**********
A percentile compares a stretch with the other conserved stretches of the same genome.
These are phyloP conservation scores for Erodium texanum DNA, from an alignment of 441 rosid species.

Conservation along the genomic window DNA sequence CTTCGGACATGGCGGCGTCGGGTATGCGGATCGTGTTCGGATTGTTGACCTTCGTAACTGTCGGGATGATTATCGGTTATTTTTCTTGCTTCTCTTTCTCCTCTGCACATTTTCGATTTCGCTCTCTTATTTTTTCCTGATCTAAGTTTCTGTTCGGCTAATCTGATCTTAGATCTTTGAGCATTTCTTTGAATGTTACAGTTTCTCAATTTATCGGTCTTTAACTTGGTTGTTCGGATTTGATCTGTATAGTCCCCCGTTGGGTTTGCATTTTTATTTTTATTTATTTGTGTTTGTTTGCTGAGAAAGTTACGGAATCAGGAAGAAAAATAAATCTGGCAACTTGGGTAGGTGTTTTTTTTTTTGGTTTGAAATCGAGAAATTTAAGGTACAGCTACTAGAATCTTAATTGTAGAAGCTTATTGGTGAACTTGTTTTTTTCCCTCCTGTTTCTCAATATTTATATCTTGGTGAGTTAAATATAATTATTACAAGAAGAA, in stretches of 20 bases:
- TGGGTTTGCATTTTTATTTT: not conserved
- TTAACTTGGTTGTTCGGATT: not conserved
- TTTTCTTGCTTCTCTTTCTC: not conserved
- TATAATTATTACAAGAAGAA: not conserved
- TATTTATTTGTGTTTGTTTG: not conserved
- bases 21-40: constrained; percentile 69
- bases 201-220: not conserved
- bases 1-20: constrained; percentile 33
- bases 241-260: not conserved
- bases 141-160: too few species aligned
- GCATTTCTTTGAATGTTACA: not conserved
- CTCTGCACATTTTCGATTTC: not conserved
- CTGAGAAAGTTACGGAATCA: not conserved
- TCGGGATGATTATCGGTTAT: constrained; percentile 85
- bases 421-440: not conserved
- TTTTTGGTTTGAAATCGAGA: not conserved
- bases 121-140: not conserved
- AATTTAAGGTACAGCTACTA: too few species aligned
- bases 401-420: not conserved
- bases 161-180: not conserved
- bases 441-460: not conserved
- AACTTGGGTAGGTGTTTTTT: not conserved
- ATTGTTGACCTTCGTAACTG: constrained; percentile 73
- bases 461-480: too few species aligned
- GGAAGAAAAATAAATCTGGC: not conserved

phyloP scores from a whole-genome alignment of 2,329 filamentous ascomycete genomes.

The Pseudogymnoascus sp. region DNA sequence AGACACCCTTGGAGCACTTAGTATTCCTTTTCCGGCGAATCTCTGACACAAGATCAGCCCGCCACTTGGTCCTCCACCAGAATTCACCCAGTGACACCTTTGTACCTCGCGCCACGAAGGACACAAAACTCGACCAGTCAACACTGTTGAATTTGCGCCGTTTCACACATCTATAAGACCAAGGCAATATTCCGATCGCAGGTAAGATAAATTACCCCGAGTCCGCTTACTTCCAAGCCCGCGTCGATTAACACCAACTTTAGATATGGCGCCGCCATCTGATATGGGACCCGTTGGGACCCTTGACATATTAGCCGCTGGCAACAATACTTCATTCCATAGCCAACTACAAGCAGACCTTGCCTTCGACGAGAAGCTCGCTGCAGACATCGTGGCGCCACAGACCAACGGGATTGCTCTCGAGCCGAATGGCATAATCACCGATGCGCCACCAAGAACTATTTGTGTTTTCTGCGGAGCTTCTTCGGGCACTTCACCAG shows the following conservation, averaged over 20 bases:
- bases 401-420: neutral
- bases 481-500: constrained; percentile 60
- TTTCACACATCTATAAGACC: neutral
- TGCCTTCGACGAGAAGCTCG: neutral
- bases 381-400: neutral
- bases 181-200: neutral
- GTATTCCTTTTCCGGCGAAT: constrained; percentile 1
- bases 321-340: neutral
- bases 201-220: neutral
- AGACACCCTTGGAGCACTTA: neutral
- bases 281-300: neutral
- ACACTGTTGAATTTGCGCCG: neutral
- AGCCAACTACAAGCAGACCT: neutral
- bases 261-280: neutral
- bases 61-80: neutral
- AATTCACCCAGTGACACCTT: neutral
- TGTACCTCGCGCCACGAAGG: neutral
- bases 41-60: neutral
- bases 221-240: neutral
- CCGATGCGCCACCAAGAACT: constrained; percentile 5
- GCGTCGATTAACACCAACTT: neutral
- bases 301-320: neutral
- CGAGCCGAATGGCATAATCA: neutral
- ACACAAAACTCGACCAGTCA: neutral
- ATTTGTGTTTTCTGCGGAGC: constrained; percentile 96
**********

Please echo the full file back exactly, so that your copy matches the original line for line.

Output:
A percentile compares a stretch with the other conserved stretches of the same genome.
These are phyloP conservation scores for Erodium texanum DNA, from an alignment of 441 rosid species.

Conservation along the genomic window DNA sequence CTTCGGACATGGCGGCGTCGGGTATGCGGATCGTGTTCGGATTGTTGACCTTCGTAACTGTCGGGATGATTATCGGTTATTTTTCTTGCTTCTCTTTCTCCTCTGCACATTTTCGATTTCGCTCTCTTATTTTTTCCTGATCTAAGTTTCTGTTCGGCTAATCTGATCTTAGATCTTTGAGCATTTCTTTGAATGTTACAGTTTCTCAATTTATCGGTCTTTAACTTGGTTGTTCGGATTTGATCTGTATAGTCCCCCGTTGGGTTTGCATTTTTATTTTTATTTATTTGTGTTTGTTTGCTGAGAAAGTTACGGAATCAGGAAGAAAAATAAATCTGGCAACTTGGGTAGGTGTTTTTTTTTTTGGTTTGAAATCGAGAAATTTAAGGTACAGCTACTAGAATCTTAATTGTAGAAGCTTATTGGTGAACTTGTTTTTTTCCCTCCTGTTTCTCAATATTTATATCTTGGTGAGTTAAATATAATTATTACAAGAAGAA, in stretches of 20 bases:
- TGGGTTTGCATTTTTATTTT: not conserved
- TTAACTTGGTTGTTCGGATT: not conserved
- TTTTCTTGCTTCTCTTTCTC: not conserved
- TATAATTATTACAAGAAGAA: not conserved
- TATTTATTTGTGTTTGTTTG: not conserved
- bases 21-40: constrained; percentile 69
- bases 201-220: not conserved
- bases 1-20: constrained; percentile 33
- bases 241-260: not conserved
- bases 141-160: too few species aligned
- GCATTTCTTTGAATGTTACA: not conserved
- CTCTGCACATTTTCGATTTC: not conserved
- CTGAGAAAGTTACGGAATCA: not conserved
- TCGGGATGATTATCGGTTAT: constrained; percentile 85
- bases 421-440: not conserved
- TTTTTGGTTTGAAATCGAGA: not conserved
- bases 121-140: not conserved
- AATTTAAGGTACAGCTACTA: too few species aligned
- bases 401-420: not conserved
- bases 161-180: not conserved
- bases 441-460: not conserved
- AACTTGGGTAGGTGTTTTTT: not conserved
- ATTGTTGACCTTCGTAACTG: constrained; percentile 73
- bases 461-480: too few species aligned
- GGAAGAAAAATAAATCTGGC: not conserved

phyloP scores from a whole-genome alignment of 2,329 filamentous ascomycete genomes.

The Pseudogymnoascus sp. region DNA sequence AGACACCCTTGGAGCACTTAGTATTCCTTTTCCGGCGAATCTCTGACACAAGATCAGCCCGCCACTTGGTCCTCCACCAGAATTCACCCAGTGACACCTTTGTACCTCGCGCCACGAAGGACACAAAACTCGACCAGTCAACACTGTTGAATTTGCGCCGTTTCACACATCTATAAGACCAAGGCAATATTCCGATCGCAGGTAAGATAAATTACCCCGAGTCCGCTTACTTCCAAGCCCGCGTCGATTAACACCAACTTTAGATATGGCGCCGCCATCTGATATGGGACCCGTTGGGACCCTTGACATATTAGCCGCTGGCAACAATACTTCATTCCATAGCCAACTACAAGCAGACCTTGCCTTCGACGAGAAGCTCGCTGCAGACATCGTGGCGCCACAGACCAACGGGATTGCTCTCGAGCCGAATGGCATAATCACCGATGCGCCACCAAGAACTATTTGTGTTTTCTGCGGAGCTTCTTCGGGCACTTCACCAG shows the following conservation, averaged over 20 bases:
- bases 401-420: neutral
- bases 481-500: constrained; percentile 60
- TTTCACACATCTATAAGACC: neutral
- TGCCTTCGACGAGAAGCTCG: neutral
- bases 381-400: neutral
- bases 181-200: neutral
- GTATTCCTTTTCCGGCGAAT: constrained; percentile 1
- bases 321-340: neutral
- bases 201-220: neutral
- AGACACCCTTGGAGCACTTA: neutral
- bases 281-300: neutral
- ACACTGTTGAATTTGCGCCG: neutral
- AGCCAACTACAAGCAGACCT: neutral
- bases 261-280: neutral
- bases 61-80: neutral
- AATTCACCCAGTGACACCTT: neutral
- TGTACCTCGCGCCACGAAGG: neutral
- bases 41-60: neutral
- bases 221-240: neutral
- CCGATGCGCCACCAAGAACT: constrained; percentile 5
- GCGTCGATTAACACCAACTT: neutral
- bases 301-320: neutral
- CGAGCCGAATGGCATAATCA: neutral
- ACACAAAACTCGACCAGTCA: neutral
- ATTTGTGTTTTCTGCGGAGC: constrained; percentile 96